New Organ

St. James Cathedral is excited to announce an innovative new organ project. In the summer of 2023, St. James acquired and will restore the 1958 J.W. Walker & Sons organ from the London City Temple. This project will bring a world-class organ to St. James while preserving a musical treasure. Restoration and installation at St. James Cathedral is expected in 2026.

In gratitude for the generosity of a $1 million leading gift from the Miriam U. and H. Earl Hoover Foundation, the organ will be named the Hoover Memorial Organ.


About the historic Walker organ of the London City Temple

The London City Temple was built in 1874 as the "Cathedral of Free Churches" in England. Although its grand Victorian edifice still stands, much of the building was destroyed during the Blitz. Thanks to the generosity of John D. Rockefeller, Jr., the City Temple was rebuilt in the 1950s. No expense was spared, including the installation of a state-of-the-art pipe organ by J.W. Walker & Sons. William McKie, the Organist of Westminster Abbey for the Coronation of Queen Elizabeth II, designed the new instrument and Eric Thiman, a prominent composer and church musician, was recruited to be the City Temple's organist.

Since that time, the worship style and mission of the London City Temple has changed, as it has at many downtown churches, and the organ was rarely played. The City Temple has undertaken an ambitious architectural renewal of their property which necessitated the organ's removal. In July 2023, the City Temple gave this magnificent organ to St. James Cathedral so that it could continue to be used for its original purpose: to glorify God through music.

This organ encapsulates the grandeur of the Edwardian age while looking forward to the neoclassical reforms of the midcentury. It has a lush complement of 8' Open Diapasons, two large expressive divisions, orchestral solo reeds, and a noble Tuba. The instrument is capable of a seamless crescendo from pianissimo to fortissimo with endless color and richness of tone. Yet it also contains well-balanced principal choruses ideally suited to Baroque music, and the organ speaks with a clarity that is often lacking in Romantic instruments. This instrument achieves the rare feat of unified eclecticism, playing a wide variety of repertoire with authenticity and personality.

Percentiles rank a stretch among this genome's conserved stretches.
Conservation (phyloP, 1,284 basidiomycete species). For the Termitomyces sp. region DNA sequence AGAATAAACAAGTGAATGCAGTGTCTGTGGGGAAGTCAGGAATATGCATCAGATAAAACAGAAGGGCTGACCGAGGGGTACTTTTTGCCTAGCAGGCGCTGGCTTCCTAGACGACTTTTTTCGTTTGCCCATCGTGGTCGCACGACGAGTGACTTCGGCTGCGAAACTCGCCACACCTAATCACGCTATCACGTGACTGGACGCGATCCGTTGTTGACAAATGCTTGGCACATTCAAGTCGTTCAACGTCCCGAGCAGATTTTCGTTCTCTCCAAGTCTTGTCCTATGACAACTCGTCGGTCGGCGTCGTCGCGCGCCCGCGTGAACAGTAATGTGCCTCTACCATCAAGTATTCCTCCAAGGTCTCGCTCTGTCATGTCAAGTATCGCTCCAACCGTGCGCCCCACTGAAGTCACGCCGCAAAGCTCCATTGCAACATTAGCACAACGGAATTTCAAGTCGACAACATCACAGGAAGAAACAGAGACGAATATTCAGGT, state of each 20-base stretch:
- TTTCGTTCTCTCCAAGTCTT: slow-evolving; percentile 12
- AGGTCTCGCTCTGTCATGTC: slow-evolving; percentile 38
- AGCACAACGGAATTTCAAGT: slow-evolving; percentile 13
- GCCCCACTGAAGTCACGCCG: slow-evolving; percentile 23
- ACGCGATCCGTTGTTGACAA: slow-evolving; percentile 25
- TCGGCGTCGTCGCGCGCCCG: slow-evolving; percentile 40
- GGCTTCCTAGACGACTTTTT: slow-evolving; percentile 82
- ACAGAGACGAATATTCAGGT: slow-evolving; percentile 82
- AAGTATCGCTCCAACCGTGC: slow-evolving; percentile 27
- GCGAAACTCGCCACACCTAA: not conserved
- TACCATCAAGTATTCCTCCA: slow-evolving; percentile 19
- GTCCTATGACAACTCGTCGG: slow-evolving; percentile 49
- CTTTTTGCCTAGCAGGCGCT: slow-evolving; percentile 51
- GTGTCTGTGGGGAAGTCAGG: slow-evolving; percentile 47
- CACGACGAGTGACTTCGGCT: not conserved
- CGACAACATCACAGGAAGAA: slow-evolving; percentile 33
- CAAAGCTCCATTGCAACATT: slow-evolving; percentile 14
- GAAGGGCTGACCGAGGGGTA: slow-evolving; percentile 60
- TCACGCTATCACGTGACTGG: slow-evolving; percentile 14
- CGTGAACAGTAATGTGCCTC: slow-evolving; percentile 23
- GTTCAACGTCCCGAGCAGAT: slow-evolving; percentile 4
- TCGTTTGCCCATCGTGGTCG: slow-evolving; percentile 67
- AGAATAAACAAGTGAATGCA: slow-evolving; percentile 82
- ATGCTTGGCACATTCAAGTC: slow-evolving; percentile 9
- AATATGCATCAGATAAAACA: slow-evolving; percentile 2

“This organ is as good as anything produced by anyone in that period, and regardless of period remains by any standards a very good example of a fine and musical sound today.” – Ian Bell, UK-based organ consultant

Why St. James Cathedral needs a new organ

The St. James Cathedral organ has been failing for some time. The organ is comprised of components from 12 different organs by 8 different organ builders. These pipes and mechanical systems were never designed to work together, and very little was done to adjust these components to our space or to work as a unified system. In fact, the level of craftsmanship was so low that duct tape may be found throughout the organ in lieu of proper assembly.

In 2015, the structure of the organ was found to be so desperately compromised that half of the organ had to be removed immediately. An organ committee was formed in 2018, and under the guidance of consultant Scott R. Riedel & Associates determined that St. James Cathedral needs a new organ. The organ search process was disrupted by the pandemic and the proposed sale of 65 E Huron. After learning about the London City Temple Organ, the committee sent Canon Director of Music Stephen Buzard to visit and record the organ in February of 2023. What they heard and saw was so impressive and exciting that they made a unanimous recommendation to the Cathedral Chapter to acquire the heritage Walker Organ.

For more information on the history of the organs at St. James, please visit this page.

Why the Walker Organ will work well at St. James

Organs are custom-built for their spaces, so relocating them is not always possible. In this case, however, St. James Cathedral and the Walker Organ are a match made in heaven. This project will succeed for numerous reasons: